If your test is distributed by a publisher, it can be tough to find the current publisher, especially for older tests. This is because smaller publishing companies are constantly being bought out by larger corporations. Here are some of the well-known publishers and their web sites:
In sources like MMY, reviewers often discuss the “validity” of tests. According to the Sage Encyclopedia of Social Science Research Methods, validity is “the extent to which any measuring instrument measures what it is intended to measure.” Validity is an important indication of whether a test will be useful.
BUT as the Sage Encyclopedia explains, validity not only depends on the instrument itself, but HOW YOU USE the instrument. Even if a test is generally considered to be “valid,” it might not be applicable to the particular group, behavior, or situation you are trying to study (Thousand Oaks, CA: Sage Publications, 2004, p. 1171). At this point, the library doesn’t have staff with expertise to recommend or evaluate tests. It really depends on your project. So, contact your professor.
No. For one thing, some tests can only be purchased, administered, or interpreted by a licensed or certified professional. Even if you are qualified to administer the test, there are a lot of other things you may need to do first. These include, BUT ARE NOT LIMITED TO:
Always consult with your professor.
A test’s design is a piece of intellectual PROPERTY, analogous in some ways to how a car is personal property. General Motors owns a Chevy truck until the truck is sold to a dealership, or sold to you. In a similar way, the person or company which creates the test OWNS the test, until he/she/it sells it to someone else.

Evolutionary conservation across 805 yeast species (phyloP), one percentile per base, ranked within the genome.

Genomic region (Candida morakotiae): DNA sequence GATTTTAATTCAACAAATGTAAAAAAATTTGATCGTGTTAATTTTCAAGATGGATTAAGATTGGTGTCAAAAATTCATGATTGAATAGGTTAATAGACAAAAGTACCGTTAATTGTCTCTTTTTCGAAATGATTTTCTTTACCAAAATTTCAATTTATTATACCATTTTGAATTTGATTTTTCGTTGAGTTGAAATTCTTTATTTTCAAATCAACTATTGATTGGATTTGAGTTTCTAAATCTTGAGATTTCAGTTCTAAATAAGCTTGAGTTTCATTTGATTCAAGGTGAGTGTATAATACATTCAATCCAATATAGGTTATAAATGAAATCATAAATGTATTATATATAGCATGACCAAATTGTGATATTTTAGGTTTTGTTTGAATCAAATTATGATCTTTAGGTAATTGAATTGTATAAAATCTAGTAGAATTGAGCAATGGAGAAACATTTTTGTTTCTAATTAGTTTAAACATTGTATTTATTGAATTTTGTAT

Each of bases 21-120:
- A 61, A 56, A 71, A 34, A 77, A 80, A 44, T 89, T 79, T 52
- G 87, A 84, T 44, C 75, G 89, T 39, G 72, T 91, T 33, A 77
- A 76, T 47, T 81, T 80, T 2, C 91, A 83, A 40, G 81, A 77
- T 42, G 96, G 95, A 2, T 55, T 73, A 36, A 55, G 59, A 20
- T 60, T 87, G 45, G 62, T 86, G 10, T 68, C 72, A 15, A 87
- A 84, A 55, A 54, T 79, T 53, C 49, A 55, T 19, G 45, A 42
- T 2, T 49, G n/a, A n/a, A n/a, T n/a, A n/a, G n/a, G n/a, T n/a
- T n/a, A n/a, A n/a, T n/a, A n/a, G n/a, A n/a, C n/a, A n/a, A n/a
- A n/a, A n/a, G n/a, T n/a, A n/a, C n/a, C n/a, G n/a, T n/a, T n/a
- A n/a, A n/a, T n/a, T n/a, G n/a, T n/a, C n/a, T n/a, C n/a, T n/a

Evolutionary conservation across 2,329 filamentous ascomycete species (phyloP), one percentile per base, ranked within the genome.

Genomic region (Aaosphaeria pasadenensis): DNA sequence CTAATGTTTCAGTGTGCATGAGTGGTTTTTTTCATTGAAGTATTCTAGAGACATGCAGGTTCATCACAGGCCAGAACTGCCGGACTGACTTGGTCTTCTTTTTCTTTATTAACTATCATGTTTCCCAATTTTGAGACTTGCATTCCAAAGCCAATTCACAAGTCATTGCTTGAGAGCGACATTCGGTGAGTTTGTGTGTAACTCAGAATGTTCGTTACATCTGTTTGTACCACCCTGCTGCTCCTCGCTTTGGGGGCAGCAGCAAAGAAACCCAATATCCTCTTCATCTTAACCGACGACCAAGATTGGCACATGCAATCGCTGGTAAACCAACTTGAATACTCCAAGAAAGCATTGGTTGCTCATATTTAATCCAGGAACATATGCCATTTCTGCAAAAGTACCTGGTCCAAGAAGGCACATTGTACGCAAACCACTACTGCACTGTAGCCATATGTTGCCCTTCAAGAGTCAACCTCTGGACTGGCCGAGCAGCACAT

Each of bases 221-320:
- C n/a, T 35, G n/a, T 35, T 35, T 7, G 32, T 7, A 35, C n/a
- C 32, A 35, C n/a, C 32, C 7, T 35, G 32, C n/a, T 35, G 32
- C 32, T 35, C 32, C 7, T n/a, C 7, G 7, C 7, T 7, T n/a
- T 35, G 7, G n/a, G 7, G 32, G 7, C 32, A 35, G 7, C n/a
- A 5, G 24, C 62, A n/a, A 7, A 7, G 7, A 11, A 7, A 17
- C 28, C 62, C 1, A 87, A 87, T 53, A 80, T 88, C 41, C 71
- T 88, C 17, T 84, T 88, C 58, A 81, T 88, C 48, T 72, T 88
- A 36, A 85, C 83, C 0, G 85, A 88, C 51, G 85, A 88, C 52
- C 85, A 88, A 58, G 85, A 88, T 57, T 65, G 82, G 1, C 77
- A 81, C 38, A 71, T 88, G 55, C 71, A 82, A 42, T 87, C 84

Taking this example a step further, GM can manufacture a car model and sell the same car to numerous people for a certain price. Similarly, whoever owns the test design can choose to “publish” it by printing and selling copies.
Even if you see a car parked on the street, you still have to ask the owner whether you can drive it. Similarly with a test, if you see it in a book, journal, or on the Internet, you still have to GET PERMISSION to use it on clients or research subjects. A nice person may let you use his or her car for free, but companies like Budget or Enterprise make you pay rental fees! Similarly, many test publishers will make you pay to use their tests.
Ask a librarian and/or your professor for help. A librarian will help you find information using tools in the Library, on the Internet, and other resources. On the other hand, you and your professor should work together in deciding which tests are most relevant to your project.
Psychology Liaison Librarian:
616 632 2124
Use Zotero to create citations in a particular format. Be sure to choose the proper style (MLA, APA, etc) and material type (electronic journal, website, book, etc). CAUTION: YOU are responsible for ensuring that your citations are formatted correctly. These tools will help you, but are not perfect!